The closure device of the present invention includes a cap removably coupled to a vessel, such as a threaded glass bottle, and a valve plug movably disposed within the cap for controlling fluid flow therethrough. The valve plug defines a sealing surface for sealing the opening of the vessel and a vent passage in communication with the vessel opening through the sealing surface. The valve plug is movable between a first position, where the vent passage communicates the opening with a vent port in the cap and a second position where the opening is fluidly isolated from the vent port. The valve plug automatically moves from the second position to the first position as the bottle is removed from the cap by the operator. In this manner, the valve plug will automatically provide a vent passage to release pressure and/or toxic vapor from the bottle before the operator completely disengages the bottle from the cap. Automatically venting vapor and gases from the bottle protects the operator from harmful fluids without requiring the operator to manually actuate a valve or other mechanism prior to removing the bottle.
In a specific configuration, the cap includes a body defining a through-hole for receiving the valve plug and inner threads for removably coupling the body to a threaded bottle. The cap further includes a manifold attached to the body and defining a vent port and a pressure port that can be coupled to an evacuated vent line and a source of pressurized gas, respectively. The valve plug is movable relative to the manifold and the body to fluidly couple the passage (and the interior of the bottle) with either the pressure or vent ports. The pressure and vent ports are configured such that, as the bottle is screwed into the cap, the valve plug automatically moves the valve plug passage from the first position in communication with the vent port, through the isolated second position, to a third position in communication with the pressure port. Likewise, as the bottle is unscrewed from the cap, the valve plug passage moves from the third position in communication with the pressure port, through the second position, to the first position in communication with the vent port.
The vessel closure preferably comprises means for biasing the valve plug away from the manifold toward the bottle to maintain a pressure seal against the bottle opening. In a preferred configuration, the biasing means is a spring positioned between an abutment surface within the manifold and the upper surface of the valve plug to bias the valve plug sealing surface against the top of the bottle. In this manner, the valve plug will effectively seal the bottle against internal gas pressure as the bottle is screwed or unscrewed from the cap.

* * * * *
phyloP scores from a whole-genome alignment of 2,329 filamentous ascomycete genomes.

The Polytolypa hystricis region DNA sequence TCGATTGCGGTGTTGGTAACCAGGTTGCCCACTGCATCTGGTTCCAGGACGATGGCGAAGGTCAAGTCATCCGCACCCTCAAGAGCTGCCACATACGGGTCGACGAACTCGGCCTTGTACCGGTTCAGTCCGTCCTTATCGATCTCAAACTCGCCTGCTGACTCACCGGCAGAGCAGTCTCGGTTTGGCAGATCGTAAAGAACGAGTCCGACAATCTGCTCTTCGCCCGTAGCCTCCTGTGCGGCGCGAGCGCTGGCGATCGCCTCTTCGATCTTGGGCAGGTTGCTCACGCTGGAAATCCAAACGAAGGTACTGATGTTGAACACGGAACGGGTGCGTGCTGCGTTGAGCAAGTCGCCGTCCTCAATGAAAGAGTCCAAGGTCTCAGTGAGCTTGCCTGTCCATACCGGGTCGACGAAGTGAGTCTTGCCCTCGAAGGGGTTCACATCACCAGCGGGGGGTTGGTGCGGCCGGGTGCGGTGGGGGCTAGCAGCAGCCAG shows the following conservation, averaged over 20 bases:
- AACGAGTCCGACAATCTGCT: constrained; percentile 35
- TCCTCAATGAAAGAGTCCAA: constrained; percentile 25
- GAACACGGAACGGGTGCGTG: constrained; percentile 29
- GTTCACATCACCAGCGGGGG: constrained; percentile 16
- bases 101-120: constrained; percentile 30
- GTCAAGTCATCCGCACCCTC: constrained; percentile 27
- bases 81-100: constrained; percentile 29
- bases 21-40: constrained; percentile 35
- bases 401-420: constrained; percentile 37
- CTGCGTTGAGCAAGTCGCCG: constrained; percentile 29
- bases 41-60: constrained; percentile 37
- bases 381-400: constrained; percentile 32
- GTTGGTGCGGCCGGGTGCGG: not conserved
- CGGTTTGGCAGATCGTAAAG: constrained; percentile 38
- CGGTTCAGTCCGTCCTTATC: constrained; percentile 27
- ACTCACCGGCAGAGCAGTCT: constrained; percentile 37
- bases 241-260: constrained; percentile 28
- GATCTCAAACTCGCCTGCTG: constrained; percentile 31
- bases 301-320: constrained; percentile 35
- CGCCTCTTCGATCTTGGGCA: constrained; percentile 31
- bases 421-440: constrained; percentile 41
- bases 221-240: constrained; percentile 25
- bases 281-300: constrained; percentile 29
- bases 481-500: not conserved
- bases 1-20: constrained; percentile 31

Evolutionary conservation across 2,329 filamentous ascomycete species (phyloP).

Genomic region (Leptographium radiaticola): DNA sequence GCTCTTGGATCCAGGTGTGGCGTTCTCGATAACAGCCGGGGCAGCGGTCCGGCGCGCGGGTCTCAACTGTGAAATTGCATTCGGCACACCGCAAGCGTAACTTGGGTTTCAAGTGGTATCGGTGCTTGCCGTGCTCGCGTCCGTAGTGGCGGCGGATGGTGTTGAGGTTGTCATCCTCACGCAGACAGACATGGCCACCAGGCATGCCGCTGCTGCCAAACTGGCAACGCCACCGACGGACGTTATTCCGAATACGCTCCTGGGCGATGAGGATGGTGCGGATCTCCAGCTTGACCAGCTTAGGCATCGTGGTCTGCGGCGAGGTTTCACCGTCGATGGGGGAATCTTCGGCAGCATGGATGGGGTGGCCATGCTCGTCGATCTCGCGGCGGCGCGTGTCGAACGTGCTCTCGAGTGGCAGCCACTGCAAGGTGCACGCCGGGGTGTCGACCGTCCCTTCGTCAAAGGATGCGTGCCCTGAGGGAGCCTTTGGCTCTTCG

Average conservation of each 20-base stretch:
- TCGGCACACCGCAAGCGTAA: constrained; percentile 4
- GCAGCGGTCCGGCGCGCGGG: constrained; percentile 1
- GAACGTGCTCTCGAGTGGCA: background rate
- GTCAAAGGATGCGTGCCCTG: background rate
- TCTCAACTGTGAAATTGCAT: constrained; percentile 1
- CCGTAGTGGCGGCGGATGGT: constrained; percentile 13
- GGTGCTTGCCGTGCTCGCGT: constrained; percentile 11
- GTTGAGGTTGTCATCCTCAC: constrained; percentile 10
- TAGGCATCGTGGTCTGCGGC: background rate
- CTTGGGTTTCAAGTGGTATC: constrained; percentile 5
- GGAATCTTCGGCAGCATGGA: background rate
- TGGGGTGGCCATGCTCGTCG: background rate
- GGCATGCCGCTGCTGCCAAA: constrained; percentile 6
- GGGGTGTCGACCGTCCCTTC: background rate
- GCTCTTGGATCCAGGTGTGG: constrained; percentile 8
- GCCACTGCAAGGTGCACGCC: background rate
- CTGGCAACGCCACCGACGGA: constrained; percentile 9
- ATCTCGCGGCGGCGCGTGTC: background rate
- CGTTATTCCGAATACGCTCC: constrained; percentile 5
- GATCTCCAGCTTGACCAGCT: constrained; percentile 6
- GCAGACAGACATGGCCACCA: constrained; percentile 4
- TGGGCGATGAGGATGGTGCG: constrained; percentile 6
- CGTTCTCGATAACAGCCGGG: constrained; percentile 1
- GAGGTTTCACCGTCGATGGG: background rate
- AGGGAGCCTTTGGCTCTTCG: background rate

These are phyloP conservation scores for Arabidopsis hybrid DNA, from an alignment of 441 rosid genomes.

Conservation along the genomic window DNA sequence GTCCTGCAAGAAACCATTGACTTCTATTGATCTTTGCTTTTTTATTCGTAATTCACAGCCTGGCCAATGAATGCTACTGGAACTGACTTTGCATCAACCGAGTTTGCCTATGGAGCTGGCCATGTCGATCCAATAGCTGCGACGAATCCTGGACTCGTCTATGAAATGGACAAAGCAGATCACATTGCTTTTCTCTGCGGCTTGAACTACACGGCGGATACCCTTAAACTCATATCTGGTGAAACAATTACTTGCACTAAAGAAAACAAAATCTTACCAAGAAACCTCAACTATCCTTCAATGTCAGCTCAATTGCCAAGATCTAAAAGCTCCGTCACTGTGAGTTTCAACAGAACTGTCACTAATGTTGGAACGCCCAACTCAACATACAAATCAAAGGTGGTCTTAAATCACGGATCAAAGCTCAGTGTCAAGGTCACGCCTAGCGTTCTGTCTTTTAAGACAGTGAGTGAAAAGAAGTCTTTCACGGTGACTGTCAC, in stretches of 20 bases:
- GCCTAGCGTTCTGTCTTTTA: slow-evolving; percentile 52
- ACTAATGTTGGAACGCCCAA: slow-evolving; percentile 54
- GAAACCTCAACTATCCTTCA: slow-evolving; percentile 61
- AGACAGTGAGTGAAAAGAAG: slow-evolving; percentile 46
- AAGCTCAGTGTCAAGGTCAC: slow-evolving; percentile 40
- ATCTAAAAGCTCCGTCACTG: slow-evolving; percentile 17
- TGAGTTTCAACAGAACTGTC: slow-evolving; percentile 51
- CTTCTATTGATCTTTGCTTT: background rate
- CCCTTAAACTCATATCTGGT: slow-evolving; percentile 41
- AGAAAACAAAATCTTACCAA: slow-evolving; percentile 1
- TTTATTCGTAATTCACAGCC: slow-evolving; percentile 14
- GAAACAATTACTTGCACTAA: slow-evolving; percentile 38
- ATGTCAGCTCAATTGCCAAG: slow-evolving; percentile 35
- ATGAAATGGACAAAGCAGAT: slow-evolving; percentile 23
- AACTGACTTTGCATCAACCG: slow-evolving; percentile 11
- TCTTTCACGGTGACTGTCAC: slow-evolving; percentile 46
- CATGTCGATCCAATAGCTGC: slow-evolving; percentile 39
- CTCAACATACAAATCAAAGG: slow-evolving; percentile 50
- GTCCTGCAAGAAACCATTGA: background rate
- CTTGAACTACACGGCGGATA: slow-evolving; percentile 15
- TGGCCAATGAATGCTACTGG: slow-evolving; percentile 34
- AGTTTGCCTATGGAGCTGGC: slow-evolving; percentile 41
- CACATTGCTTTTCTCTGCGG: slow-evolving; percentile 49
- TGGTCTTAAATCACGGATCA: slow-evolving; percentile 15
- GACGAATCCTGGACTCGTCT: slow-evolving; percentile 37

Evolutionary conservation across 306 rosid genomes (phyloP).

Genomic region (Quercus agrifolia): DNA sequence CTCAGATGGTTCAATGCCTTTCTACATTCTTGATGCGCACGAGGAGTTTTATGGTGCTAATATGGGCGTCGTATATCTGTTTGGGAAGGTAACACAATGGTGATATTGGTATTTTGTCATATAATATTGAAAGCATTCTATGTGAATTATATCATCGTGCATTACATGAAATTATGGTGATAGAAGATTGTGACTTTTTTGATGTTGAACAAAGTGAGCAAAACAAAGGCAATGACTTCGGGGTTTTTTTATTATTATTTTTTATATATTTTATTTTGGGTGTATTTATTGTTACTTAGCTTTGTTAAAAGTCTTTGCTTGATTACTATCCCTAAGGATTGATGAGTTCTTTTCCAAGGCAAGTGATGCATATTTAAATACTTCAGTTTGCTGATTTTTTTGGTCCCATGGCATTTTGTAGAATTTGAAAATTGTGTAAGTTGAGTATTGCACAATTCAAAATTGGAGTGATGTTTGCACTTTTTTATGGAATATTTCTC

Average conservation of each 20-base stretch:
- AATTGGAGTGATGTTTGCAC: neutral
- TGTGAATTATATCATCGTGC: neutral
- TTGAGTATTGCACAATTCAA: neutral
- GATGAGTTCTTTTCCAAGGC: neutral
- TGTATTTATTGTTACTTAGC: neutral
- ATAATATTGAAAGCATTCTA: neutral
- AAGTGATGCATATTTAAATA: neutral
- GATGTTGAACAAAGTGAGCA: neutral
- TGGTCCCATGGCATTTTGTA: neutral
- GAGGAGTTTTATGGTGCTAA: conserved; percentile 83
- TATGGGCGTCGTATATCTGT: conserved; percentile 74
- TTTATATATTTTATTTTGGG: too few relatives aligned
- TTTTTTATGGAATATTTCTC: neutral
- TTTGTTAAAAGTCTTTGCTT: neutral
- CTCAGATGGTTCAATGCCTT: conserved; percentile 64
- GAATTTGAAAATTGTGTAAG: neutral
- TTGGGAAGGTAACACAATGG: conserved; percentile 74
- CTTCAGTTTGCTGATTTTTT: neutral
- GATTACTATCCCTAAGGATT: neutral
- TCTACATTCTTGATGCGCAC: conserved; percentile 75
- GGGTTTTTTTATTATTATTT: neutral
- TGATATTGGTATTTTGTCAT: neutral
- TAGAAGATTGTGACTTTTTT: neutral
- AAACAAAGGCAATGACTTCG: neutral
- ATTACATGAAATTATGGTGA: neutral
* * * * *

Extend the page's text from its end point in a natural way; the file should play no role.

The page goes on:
The valve plug further includes a liquid port adapted for coupling to a source of liquid, such as an organic reagent source, and a liquid passage communicating the liquid port with the interior of the bottle. The liquid port is preferably fluidly coupled to the interior of the bottle throughout the entire movement of the valve plug (i.e., the first, second and third positions of the valve plug discussed above).
According to the method of the present invention, liquid is pneumatically forced into the bottle using a pressurized gas (i.e., cannulation). To accomplish this, the bottle is screwed into the cap until the valve plug is in the first position so that the vent port is fluidly coupled to the interior of the bottle. Liquid is then forced into the bottle through the liquid port while the internal gas is displaced through the vent port. The spring maintains a tight seal against the bottle opening while the liquid is delivered into the bottle interior.
To pressurize the bottle, the operator screws the bottle into the body of the cap, thereby moving the valve plug upward into the manifold. When the valve plug reaches the third position, the valve plug passage couples the pressure port with the interior of the bottle. Pressurized gas is then delivered through the pressure port and the valve plug passage into the interior of the bottle. As the valve plug is moved toward the manifold, the spring force against the valve plug increases to effectively seal the bottle against the increasing internal gas pressure.
When the bottle needs to be replaced or refilled, the operator unscrews the bottle from the body of the cap, thereby moving the valve plug away from the manifold. During this process, the valve plug moves into the first position to communicate the vent port with the interior of the bottle, allowing gas and toxic vapors to be released through the vent port to an evacuated vent line. The spring maintains the seal between the valve plug and the bottle until the bottle is removed from the cap. In this manner, substantially all of the gas and toxic vapors within the bottle will be vented through the evacuated vent line before the interior of the bottle is exposed to the environment.